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The echo ranger : a fault locator for power cables Naylor, Thomas Kipling

Abstract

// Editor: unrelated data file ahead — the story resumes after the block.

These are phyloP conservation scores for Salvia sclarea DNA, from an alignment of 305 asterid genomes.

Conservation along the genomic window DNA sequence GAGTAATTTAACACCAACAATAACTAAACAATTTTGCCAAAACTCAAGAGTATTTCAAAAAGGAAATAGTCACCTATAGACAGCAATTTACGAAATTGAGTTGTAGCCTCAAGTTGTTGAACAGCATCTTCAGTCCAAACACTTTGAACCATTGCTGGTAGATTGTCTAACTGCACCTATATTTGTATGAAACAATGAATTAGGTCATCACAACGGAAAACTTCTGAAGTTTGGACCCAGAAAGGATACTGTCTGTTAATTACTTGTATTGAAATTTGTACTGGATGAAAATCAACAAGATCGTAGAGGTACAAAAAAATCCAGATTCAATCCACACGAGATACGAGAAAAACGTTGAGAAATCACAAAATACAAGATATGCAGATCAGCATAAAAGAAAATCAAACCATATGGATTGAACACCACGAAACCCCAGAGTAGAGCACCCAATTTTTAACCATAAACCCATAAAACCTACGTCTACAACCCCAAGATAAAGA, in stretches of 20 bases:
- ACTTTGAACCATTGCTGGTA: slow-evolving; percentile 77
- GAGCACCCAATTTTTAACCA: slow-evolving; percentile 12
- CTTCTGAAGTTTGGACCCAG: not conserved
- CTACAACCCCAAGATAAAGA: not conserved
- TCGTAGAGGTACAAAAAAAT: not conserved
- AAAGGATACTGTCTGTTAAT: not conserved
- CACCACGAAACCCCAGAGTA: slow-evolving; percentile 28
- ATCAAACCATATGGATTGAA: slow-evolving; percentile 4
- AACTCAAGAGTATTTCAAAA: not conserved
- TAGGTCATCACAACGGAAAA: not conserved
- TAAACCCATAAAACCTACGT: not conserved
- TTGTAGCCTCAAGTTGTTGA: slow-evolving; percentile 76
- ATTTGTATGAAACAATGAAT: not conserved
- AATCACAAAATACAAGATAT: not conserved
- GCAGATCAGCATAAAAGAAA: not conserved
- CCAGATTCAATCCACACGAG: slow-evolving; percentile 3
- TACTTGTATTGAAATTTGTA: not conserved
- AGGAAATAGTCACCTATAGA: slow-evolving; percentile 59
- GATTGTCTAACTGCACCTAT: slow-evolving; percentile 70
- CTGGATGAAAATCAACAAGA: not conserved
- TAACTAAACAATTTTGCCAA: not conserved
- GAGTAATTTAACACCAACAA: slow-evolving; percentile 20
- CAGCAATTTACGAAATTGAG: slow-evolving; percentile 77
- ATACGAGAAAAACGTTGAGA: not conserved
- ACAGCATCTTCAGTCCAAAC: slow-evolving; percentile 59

The location of faults in low-attenuation coaxial cables and open-wire lines by the use of the echo-ranging techniques of radar prompted this investigation of a method to accurately locate faults in underground power cables. As the propagation-velocity of disturbances on a smooth line or cable is constant, the time delay between the transmission of a pulse into a cable and the reception of an echo from an internal discontinuity is proportional to the distance to the discontinuity. The low inductance and high dielectric losses in power cables attenuate and distort the pulses. This distortion limits the accuracy and range of equipment which must measure time intervals to the nearest 3 x 10⁻⁸ seconds. Basically, the Echo Ranger consists of a portable low-voltage impulse generator combined with a timing Oscillator and a delayed high-speed sweep on a commercial split-beam oscilloscope. A high-power hydrogen thyratron delivers 0.1-microsecond pulses of five kilowatts (peak) to the cable. Although the range of the apparatus now constructed is only two miles on power cable, faults at least five miles away should be visible. The minimum resistance of a detectable series fault is about five ohms and the maximum resistance of a detectable shunt fault is about 2000 ohms. Without modification, the Echo Ranger can be used on overhead lines up to four miles long. On a 1044-foot piece of RG8U polyethylene cable, two 100-ohm shunt faults 20.8 feet apart were located within 0.63%. On a three-conductor oil-filled lead-sheathed power cable 1389 feet long, a transformer tap 424 feet away and a Joint 320 feet away were located within 1.2%. The apparatus can be readily modified to deliver 16-kilovolt 5-megawatt (peak) pulses to initiate and locate an arc at incipient faults. The power to hold the arc must come from a superimposed power supply such as a kenotron set or the normal line voltage. Further refinements which increase the accuracy and range without sacrificing simplicity of operation could be applied to advantage.

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